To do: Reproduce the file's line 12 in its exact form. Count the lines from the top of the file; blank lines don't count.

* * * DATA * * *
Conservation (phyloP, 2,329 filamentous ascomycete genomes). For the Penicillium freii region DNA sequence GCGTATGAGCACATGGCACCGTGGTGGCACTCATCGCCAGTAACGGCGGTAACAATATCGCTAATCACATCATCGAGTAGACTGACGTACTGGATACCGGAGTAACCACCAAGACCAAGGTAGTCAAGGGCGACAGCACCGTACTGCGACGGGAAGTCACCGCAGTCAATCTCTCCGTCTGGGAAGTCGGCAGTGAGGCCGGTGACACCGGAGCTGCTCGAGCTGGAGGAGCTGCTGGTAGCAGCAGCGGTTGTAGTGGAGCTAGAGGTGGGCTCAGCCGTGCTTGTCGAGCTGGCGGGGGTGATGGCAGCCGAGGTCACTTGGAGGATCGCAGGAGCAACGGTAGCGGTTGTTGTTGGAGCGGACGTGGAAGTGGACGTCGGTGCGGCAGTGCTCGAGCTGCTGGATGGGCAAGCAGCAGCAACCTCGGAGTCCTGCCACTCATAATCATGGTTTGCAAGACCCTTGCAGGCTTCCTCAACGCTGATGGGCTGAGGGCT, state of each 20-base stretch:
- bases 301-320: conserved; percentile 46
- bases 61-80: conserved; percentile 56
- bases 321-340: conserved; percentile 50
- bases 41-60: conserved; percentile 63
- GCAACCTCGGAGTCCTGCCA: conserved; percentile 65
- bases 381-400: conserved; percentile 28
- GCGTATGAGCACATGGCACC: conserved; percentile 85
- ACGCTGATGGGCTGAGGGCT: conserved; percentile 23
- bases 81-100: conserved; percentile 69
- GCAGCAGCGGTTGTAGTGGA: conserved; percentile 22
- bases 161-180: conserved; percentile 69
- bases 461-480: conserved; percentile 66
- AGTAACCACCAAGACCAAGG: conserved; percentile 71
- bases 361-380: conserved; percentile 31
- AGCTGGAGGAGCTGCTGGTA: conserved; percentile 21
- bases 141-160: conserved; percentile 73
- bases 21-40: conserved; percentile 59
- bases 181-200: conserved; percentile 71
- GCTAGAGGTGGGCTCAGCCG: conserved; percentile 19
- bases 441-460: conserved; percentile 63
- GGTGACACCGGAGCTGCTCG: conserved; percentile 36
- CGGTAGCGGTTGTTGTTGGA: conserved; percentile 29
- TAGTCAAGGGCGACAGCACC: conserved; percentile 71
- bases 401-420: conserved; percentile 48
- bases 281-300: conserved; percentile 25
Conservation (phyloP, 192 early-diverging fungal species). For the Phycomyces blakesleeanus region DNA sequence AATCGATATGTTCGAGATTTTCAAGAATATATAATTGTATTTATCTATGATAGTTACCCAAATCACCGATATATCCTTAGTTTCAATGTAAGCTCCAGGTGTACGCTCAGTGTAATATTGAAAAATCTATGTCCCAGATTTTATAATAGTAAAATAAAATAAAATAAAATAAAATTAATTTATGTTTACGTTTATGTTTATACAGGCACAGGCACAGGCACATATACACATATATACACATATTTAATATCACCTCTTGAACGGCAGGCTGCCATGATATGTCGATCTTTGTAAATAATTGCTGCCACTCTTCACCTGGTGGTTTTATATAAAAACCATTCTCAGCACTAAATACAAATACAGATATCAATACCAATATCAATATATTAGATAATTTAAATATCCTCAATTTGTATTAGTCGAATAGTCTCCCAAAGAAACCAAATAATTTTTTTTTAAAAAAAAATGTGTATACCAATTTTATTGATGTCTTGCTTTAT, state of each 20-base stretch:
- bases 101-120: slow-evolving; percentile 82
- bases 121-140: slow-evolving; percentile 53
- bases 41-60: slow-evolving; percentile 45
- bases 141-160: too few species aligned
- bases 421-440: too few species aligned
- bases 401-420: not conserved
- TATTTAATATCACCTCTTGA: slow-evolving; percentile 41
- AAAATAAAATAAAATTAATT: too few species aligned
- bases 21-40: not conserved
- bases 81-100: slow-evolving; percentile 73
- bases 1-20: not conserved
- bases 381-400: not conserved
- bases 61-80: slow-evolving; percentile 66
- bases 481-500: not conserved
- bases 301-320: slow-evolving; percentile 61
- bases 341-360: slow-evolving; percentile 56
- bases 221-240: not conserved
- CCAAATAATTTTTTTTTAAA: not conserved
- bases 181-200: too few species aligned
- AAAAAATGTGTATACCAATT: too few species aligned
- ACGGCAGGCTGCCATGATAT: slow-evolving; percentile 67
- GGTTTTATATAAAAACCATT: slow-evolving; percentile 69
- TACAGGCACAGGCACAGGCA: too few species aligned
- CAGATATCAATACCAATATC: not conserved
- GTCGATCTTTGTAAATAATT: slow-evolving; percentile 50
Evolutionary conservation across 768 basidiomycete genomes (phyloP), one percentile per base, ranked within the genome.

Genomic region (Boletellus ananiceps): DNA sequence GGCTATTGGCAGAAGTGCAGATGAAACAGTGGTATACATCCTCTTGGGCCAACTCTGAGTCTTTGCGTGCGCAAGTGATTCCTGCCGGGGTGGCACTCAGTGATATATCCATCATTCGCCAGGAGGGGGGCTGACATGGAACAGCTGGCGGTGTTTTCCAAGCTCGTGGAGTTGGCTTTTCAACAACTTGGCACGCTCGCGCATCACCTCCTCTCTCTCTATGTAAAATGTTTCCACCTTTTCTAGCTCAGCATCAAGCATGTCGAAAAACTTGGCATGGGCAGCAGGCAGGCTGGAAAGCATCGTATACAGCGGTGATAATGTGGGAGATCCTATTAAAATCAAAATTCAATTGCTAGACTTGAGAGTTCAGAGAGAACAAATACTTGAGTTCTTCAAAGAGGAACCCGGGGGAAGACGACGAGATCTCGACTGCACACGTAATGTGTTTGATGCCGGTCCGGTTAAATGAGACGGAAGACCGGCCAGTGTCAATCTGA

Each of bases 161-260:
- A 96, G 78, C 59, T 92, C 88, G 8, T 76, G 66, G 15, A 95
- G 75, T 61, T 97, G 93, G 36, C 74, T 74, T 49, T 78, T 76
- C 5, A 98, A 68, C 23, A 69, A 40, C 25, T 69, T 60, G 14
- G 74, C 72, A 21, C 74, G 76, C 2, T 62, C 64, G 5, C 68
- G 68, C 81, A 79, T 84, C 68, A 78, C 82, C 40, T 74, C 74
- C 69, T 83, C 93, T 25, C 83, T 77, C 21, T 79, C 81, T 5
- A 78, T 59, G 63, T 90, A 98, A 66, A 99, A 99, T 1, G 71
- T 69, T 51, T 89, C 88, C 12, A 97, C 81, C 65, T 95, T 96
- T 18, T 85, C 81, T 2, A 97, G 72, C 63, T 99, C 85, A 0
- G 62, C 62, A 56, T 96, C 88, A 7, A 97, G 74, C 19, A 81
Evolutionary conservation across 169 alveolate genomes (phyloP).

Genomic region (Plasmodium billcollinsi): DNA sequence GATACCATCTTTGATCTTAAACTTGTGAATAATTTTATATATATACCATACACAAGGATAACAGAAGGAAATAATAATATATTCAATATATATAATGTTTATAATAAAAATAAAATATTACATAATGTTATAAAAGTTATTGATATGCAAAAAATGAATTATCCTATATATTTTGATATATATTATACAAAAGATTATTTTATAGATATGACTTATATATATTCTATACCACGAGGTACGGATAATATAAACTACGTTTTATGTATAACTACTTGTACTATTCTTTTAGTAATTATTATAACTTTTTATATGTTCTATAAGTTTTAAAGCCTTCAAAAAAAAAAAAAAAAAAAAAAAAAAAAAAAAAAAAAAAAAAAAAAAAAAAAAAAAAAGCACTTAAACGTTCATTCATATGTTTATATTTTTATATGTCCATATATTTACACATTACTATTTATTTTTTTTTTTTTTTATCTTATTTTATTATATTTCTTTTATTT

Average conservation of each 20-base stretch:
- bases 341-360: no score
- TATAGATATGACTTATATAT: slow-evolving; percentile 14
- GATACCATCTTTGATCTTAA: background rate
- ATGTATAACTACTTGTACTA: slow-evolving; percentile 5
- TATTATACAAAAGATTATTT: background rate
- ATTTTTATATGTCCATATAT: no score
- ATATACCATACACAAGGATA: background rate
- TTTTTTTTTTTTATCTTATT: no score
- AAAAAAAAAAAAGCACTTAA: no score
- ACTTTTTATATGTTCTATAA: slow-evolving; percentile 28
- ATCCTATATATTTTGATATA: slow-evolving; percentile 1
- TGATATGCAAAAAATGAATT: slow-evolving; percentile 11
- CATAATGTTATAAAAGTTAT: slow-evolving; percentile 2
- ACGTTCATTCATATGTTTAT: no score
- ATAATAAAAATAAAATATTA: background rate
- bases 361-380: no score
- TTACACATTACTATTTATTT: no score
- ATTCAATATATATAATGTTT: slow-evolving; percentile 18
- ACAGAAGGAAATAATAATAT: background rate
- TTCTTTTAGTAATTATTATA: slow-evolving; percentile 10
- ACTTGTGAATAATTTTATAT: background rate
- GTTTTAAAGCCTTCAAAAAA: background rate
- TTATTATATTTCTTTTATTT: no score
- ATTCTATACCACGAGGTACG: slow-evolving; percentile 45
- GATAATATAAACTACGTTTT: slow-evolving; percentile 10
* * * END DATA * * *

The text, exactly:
- bases 161-180: conserved; percentile 69